The Independent Voice of Southern Methodist University Since 1915

The Daily Campus

The Daily Campus

The Independent Voice of Southern Methodist University Since 1915

The Daily Campus

The Independent Voice of Southern Methodist University Since 1915

The Daily Campus

OPINION: Local Journalists Pay Attention When No One Else Does

Photo credit: Marisa Barrera

Lawyer and former gymnast Rachael Denhollander broke 16 years of silence when she emailed The Indianapolis Star in August 2016 stating that she wanted to report an incident.

In March of that year, The Indianapolis Star had begun an investigation titled “Out of Balance” to expose the failure of USA Gymnastics to protect young girls against sexual abuse. Their investigation would encourage Dennhollander to come forward about her abuser, former USA Gymnastics doctor Larry Nassar.

Denhollander’s account enabled The Indianapolis Star to publish its first accusatory piece against Nassar in September, which soon gathered national attention as over 150 people came forward to detail Nassar’s abuse. Nassar has since been convicted of multiple sexual abuse charges and has a 60-year prison sentence for his crimes.

Nassar’s accusation and eventual arrest were a direct result of Denhollander’s email to The Indianapolis Star. The publication, also known as the IndyStar, is the only major daily newspaper in Indianapolis. The reporting that went into exposing Nassar is a reminder of why we should fight for the survival of local journalism as it declines around the country.

Overall newsroom employment in the United States dropped by 25 percent between 2008 and 2018. Declining readership and unsustainable business models have left over 65 million Americans in counties with only one local paper, if any at all.

Organizations that understand the importance of local news are fighting to find a new working model.

Texas Tribune, a Texas-based media organization focused on state politics, is one of the few local news organizations that follows a new nonprofit public media model. Texas Tribune is funded from a variety of sources including individual sponsors, memberships and corporate events. They are open about who they get their funding from, and do not let sponsors interfere with their journalism.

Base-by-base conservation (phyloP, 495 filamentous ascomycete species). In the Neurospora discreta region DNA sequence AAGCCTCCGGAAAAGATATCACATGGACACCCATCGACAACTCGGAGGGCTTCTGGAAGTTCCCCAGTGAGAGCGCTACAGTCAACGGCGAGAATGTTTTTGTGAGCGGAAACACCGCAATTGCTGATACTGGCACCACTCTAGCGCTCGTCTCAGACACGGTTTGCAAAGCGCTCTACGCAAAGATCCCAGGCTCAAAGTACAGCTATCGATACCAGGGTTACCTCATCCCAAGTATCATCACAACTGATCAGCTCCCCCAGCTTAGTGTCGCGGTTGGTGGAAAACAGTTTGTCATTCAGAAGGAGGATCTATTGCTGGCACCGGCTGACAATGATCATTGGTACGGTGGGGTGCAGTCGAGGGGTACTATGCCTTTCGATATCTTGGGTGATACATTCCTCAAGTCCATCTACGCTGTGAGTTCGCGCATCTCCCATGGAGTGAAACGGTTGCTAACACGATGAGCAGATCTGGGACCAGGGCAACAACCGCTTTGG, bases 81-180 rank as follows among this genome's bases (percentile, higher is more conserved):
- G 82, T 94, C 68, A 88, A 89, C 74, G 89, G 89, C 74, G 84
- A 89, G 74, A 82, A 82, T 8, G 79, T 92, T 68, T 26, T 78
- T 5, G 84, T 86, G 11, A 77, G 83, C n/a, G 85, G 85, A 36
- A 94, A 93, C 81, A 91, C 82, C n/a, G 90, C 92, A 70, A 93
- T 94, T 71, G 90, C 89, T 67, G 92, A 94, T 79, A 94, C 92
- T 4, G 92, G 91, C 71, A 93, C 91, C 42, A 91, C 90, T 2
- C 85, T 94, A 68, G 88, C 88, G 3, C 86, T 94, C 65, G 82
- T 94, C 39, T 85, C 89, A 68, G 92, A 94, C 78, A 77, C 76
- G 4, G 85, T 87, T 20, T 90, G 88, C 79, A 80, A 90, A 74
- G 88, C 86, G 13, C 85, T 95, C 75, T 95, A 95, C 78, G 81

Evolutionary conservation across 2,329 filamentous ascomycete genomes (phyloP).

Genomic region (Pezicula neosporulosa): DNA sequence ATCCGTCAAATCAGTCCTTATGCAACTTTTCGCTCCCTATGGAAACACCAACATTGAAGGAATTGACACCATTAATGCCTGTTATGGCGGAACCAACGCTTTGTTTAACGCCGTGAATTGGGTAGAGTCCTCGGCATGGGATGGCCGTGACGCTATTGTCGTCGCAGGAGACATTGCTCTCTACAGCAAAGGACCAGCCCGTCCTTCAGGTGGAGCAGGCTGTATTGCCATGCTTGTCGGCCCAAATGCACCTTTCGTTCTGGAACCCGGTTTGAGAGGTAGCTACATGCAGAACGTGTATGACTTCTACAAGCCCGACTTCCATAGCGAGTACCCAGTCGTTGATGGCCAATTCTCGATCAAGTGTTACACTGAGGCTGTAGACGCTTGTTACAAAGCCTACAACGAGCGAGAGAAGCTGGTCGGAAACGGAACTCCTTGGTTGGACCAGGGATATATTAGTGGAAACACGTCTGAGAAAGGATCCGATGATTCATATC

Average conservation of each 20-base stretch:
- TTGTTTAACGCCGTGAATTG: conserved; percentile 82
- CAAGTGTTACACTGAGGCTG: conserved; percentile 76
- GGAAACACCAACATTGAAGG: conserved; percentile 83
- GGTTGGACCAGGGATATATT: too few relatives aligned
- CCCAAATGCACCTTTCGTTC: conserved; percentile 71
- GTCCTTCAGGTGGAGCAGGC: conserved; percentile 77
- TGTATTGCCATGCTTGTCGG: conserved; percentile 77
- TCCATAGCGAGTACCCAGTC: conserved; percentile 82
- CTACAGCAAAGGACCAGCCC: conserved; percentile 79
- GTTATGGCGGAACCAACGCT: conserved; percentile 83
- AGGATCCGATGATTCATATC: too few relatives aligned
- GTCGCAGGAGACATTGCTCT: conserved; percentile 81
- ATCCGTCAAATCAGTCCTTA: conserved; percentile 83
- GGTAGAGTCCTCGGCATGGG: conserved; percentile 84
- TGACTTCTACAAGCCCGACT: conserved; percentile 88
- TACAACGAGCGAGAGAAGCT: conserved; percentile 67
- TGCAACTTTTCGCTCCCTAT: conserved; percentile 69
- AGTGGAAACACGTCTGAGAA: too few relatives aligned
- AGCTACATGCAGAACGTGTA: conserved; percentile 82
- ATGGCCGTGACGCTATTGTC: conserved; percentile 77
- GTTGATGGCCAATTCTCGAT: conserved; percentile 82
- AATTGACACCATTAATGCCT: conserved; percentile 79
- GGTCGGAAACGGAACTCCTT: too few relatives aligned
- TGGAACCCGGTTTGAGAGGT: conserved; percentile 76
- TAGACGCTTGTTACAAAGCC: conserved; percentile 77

Other organizations following alternative media models include Report for America and Chalkbeat. Report for America places their fellows in a local newsroom on a specific beat, and pays half of their salary. This funding allows newsrooms to get the content they need without the financial burden.

Chalkbeat focuses on local education reporting. They ensure that education issues do not go unnoticed in areas where local newsrooms, such as The Dallas Morning News, have had to dramatically decrease education reporters due to budget cuts. Chalkbeat, although not in Dallas (yet), is a nonprofit media organization that is growing from its current areas of coverage which now include cities such as Denver and Chicago.

Although there are solutions to the decline of local news that are growing throughout the country, it is important as citizens to pay attention to local news.

The Poynter Institute, a Florida-based nonprofit journalism education and research center, asked its audience why local news matters. This response stood out to me from the list they published:

“Local stations are not just about the weather and the road conditions. Those are helpful things to know, but they are not the real heart of what local stations provide. They provide the color of the areas around you; things you might not notice otherwise, but which may be important for your daily life.”

Local reporters have the capacity to look at a story underneath a microscope. They can hold business leaders and city council members accountable. They understand the problems in their communities and know who to talk to.

“National correspondents swoop in and provide two minutes of a story, whereas local reporters can revisit a story multiple times to make sure that we, the listeners, fully understand it and its impact on us, if there is one,” the unidentified responder went on to say.

Local news habits have a strong relationship with civic engagement, according to the Pew Research Center. About 59% of those who are highly attached to their community closely follow local news. Alongside that, 52% of those who vote regularly are also close followers of local news. This means that local news enhances the connection people feel with their community. Therefore, those individuals are more likely to push to make their community better.

Local news is a vital component of democracy and ensures that leaders have someone watching them. Larry Nassar had power and influence in his field, but IndyStar uncovered his truth. Nassar would not have become national news if his story wasn’t brewing at the local level.

His is not the only story like this. The former Dallas policewoman Amber Guyger who shot Botham Jean in his own home, and the Boston Catholic Church sexual abuse scandal are some of many national stories that grew from local media.

It makes me wonder, what would have happened to these stories if those areas suffered from a news desert?

National news grabs our attention, but important details and events are lost in the scope of their coverage. Local journalists pay attention when no one else does.

Sriya Reddy is the engagement editor for The Daily Campus. She is a junior studying CCPA, Journalism and History.

The Daily Campus welcomes opinion contributions from students, faculty, and community members. Submissions should be no more than 1000 words and are subject to copy editing. Please email submissions to [email protected], and include a cell phone number and a short biography.

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